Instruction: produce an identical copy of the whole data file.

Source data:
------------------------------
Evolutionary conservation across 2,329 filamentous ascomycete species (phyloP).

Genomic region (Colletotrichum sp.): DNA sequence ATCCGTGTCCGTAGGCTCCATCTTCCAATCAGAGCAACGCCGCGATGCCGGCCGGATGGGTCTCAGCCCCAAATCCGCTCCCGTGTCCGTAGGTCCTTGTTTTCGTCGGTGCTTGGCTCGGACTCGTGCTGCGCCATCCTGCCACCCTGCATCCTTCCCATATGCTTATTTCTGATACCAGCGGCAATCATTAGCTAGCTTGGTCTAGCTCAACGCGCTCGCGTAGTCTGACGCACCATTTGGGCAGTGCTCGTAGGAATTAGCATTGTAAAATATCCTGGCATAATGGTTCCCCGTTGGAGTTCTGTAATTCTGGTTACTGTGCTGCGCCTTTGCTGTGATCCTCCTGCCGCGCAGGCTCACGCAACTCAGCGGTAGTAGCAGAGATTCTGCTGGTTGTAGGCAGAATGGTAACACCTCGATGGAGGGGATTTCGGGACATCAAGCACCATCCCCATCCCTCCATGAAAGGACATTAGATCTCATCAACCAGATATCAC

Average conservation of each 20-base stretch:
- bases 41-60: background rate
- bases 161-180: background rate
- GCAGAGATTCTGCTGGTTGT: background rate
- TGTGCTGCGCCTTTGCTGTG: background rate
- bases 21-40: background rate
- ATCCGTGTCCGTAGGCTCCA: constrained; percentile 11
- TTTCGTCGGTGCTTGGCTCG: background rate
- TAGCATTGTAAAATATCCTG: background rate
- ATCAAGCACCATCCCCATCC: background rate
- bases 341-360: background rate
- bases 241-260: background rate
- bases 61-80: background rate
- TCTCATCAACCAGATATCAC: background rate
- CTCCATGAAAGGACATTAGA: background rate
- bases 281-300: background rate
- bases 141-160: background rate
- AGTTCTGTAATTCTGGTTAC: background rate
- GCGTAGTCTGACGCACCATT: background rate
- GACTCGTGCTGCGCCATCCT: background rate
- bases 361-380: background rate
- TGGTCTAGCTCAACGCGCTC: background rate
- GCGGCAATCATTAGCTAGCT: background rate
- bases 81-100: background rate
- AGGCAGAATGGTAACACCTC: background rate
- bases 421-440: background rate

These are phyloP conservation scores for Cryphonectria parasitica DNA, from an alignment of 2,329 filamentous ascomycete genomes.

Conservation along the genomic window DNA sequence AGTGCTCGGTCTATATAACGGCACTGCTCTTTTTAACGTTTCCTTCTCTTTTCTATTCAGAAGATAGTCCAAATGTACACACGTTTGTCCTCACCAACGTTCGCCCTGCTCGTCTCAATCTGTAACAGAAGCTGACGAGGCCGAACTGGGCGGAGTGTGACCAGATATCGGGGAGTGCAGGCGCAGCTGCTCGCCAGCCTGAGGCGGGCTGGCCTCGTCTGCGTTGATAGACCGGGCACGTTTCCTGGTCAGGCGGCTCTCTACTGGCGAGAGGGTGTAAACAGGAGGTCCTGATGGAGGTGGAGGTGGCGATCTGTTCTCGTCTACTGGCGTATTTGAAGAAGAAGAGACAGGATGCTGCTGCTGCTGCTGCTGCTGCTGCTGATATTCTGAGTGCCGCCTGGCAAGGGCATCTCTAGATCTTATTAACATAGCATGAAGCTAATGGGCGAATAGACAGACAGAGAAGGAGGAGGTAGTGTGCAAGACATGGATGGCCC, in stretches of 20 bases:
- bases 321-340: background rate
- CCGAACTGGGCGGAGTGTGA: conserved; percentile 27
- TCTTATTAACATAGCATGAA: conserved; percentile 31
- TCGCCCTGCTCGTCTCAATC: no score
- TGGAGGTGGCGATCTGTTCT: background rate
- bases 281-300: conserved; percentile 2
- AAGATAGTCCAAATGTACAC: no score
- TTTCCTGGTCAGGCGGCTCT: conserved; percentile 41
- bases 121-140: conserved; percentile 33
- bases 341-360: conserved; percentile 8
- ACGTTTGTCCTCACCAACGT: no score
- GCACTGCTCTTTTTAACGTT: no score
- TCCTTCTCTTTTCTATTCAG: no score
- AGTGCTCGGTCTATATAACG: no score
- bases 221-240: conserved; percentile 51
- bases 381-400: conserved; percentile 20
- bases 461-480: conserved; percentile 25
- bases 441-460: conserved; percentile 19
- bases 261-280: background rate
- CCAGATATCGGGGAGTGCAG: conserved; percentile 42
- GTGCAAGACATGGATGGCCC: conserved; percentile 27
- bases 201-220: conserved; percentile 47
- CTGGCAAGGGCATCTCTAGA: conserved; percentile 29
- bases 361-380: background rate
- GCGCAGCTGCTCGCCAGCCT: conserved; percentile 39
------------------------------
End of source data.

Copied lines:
Evolutionary conservation across 2,329 filamentous ascomycete species (phyloP).

Genomic region (Colletotrichum sp.): DNA sequence ATCCGTGTCCGTAGGCTCCATCTTCCAATCAGAGCAACGCCGCGATGCCGGCCGGATGGGTCTCAGCCCCAAATCCGCTCCCGTGTCCGTAGGTCCTTGTTTTCGTCGGTGCTTGGCTCGGACTCGTGCTGCGCCATCCTGCCACCCTGCATCCTTCCCATATGCTTATTTCTGATACCAGCGGCAATCATTAGCTAGCTTGGTCTAGCTCAACGCGCTCGCGTAGTCTGACGCACCATTTGGGCAGTGCTCGTAGGAATTAGCATTGTAAAATATCCTGGCATAATGGTTCCCCGTTGGAGTTCTGTAATTCTGGTTACTGTGCTGCGCCTTTGCTGTGATCCTCCTGCCGCGCAGGCTCACGCAACTCAGCGGTAGTAGCAGAGATTCTGCTGGTTGTAGGCAGAATGGTAACACCTCGATGGAGGGGATTTCGGGACATCAAGCACCATCCCCATCCCTCCATGAAAGGACATTAGATCTCATCAACCAGATATCAC

Average conservation of each 20-base stretch:
- bases 41-60: background rate
- bases 161-180: background rate
- GCAGAGATTCTGCTGGTTGT: background rate
- TGTGCTGCGCCTTTGCTGTG: background rate
- bases 21-40: background rate
- ATCCGTGTCCGTAGGCTCCA: constrained; percentile 11
- TTTCGTCGGTGCTTGGCTCG: background rate
- TAGCATTGTAAAATATCCTG: background rate
- ATCAAGCACCATCCCCATCC: background rate
- bases 341-360: background rate
- bases 241-260: background rate
- bases 61-80: background rate
- TCTCATCAACCAGATATCAC: background rate
- CTCCATGAAAGGACATTAGA: background rate
- bases 281-300: background rate
- bases 141-160: background rate
- AGTTCTGTAATTCTGGTTAC: background rate
- GCGTAGTCTGACGCACCATT: background rate
- GACTCGTGCTGCGCCATCCT: background rate
- bases 361-380: background rate
- TGGTCTAGCTCAACGCGCTC: background rate
- GCGGCAATCATTAGCTAGCT: background rate
- bases 81-100: background rate
- AGGCAGAATGGTAACACCTC: background rate
- bases 421-440: background rate

These are phyloP conservation scores for Cryphonectria parasitica DNA, from an alignment of 2,329 filamentous ascomycete genomes.

Conservation along the genomic window DNA sequence AGTGCTCGGTCTATATAACGGCACTGCTCTTTTTAACGTTTCCTTCTCTTTTCTATTCAGAAGATAGTCCAAATGTACACACGTTTGTCCTCACCAACGTTCGCCCTGCTCGTCTCAATCTGTAACAGAAGCTGACGAGGCCGAACTGGGCGGAGTGTGACCAGATATCGGGGAGTGCAGGCGCAGCTGCTCGCCAGCCTGAGGCGGGCTGGCCTCGTCTGCGTTGATAGACCGGGCACGTTTCCTGGTCAGGCGGCTCTCTACTGGCGAGAGGGTGTAAACAGGAGGTCCTGATGGAGGTGGAGGTGGCGATCTGTTCTCGTCTACTGGCGTATTTGAAGAAGAAGAGACAGGATGCTGCTGCTGCTGCTGCTGCTGCTGCTGATATTCTGAGTGCCGCCTGGCAAGGGCATCTCTAGATCTTATTAACATAGCATGAAGCTAATGGGCGAATAGACAGACAGAGAAGGAGGAGGTAGTGTGCAAGACATGGATGGCCC, in stretches of 20 bases:
- bases 321-340: background rate
- CCGAACTGGGCGGAGTGTGA: conserved; percentile 27
- TCTTATTAACATAGCATGAA: conserved; percentile 31
- TCGCCCTGCTCGTCTCAATC: no score
- TGGAGGTGGCGATCTGTTCT: background rate
- bases 281-300: conserved; percentile 2
- AAGATAGTCCAAATGTACAC: no score
- TTTCCTGGTCAGGCGGCTCT: conserved; percentile 41
- bases 121-140: conserved; percentile 33
- bases 341-360: conserved; percentile 8
- ACGTTTGTCCTCACCAACGT: no score
- GCACTGCTCTTTTTAACGTT: no score
- TCCTTCTCTTTTCTATTCAG: no score
- AGTGCTCGGTCTATATAACG: no score
- bases 221-240: conserved; percentile 51
- bases 381-400: conserved; percentile 20
- bases 461-480: conserved; percentile 25
- bases 441-460: conserved; percentile 19
- bases 261-280: background rate
- CCAGATATCGGGGAGTGCAG: conserved; percentile 42
- GTGCAAGACATGGATGGCCC: conserved; percentile 27
- bases 201-220: conserved; percentile 47
- CTGGCAAGGGCATCTCTAGA: conserved; percentile 29
- bases 361-380: background rate
- GCGCAGCTGCTCGCCAGCCT: conserved; percentile 39